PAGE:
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Tank Photography

>I'd like to take some pictures of my tank. I only have a Minolta Freedom
>Zoom 90EX that has autofocus, autoexposure and built-in flash. Is there any
>way to take decent pictures of my aquarium with this camera?

I don't know that particular camera well enough to know how it determines

>I read in the archives the following tips for amateur photography:
>    Clean tank glass very thoroughly
>    Shoot at night with room lights down

Off, not down, and remember to check for reflections from street lights,
TV's etc.

>    Shoot at an angle if flash is used
>    Use Kodak Royal Gold or Fuji Reala

My favorite fro prints is Fugi SuperG 800

For slide film, I usually use Fugi Sensia or Velvia.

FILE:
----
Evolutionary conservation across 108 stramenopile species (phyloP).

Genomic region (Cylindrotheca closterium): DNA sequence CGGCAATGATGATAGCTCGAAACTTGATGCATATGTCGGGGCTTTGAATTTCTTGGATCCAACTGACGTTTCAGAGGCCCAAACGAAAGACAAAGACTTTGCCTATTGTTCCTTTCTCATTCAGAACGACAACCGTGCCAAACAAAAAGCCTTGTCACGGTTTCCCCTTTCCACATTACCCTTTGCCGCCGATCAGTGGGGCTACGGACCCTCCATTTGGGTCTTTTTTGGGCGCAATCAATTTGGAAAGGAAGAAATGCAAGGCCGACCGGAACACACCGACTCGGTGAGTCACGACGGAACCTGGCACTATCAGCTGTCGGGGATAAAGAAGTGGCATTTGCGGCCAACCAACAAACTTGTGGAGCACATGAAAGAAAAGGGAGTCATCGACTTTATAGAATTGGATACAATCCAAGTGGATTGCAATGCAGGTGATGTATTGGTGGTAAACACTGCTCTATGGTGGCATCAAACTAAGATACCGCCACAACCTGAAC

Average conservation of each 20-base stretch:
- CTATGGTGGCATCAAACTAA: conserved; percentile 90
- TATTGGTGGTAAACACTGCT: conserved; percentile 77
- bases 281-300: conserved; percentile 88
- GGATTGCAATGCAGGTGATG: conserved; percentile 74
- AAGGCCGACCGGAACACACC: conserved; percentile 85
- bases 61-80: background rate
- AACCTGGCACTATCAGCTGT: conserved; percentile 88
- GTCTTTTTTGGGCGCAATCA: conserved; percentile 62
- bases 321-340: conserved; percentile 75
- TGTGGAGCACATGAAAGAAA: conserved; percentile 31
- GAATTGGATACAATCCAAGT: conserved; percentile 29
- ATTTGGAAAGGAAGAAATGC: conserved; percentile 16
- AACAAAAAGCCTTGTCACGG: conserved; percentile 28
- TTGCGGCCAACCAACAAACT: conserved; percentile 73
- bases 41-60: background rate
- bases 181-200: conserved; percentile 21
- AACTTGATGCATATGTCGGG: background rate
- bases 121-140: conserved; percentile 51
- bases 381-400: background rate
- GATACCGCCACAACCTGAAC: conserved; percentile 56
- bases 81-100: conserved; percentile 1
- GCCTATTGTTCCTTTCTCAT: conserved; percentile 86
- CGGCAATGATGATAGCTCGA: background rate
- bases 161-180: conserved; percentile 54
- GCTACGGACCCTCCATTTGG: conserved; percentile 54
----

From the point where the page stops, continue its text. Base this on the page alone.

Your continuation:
>Any others? I'm wondering how the autofocus will work; seems like it would
>focus on the glass front instead of on the interior of the tank. No? 

It depends on the method of focusing.  Some will work, others don't My
little Pentax does sometimes, and I still haven't figured out why it will
sometimes and won't other times.

>Should I use flash? I'd like to capture fish as well as plants. 

If you use flash, you'll capture the fish better, but I find that tank
shots lit from the front do not do the tank justice unless the flash is
very weak in comparison to the tank lighting. (like a fill flash for
outdoor portraits)  It changes the entire look of the tank.

>What speed of film should I use?

If your shooting print film, the Fugi Super G 800 is very, very good.  It
can even be pushed to 1600, though it's then too grainy for my tastes.

High speed slide film isn't as good as print film yet.  The highest speed
film I _ever_ shoot with is 200, and I _much_ prefer 100.  This means you
really need a tripod and time exposure, if you don't want to use a flash.
You'll get good shots of the tank, but you'll lose the fish.

These are all just starting points.  The real secret to good photos of any
type is lots of film and lots of practice.<g>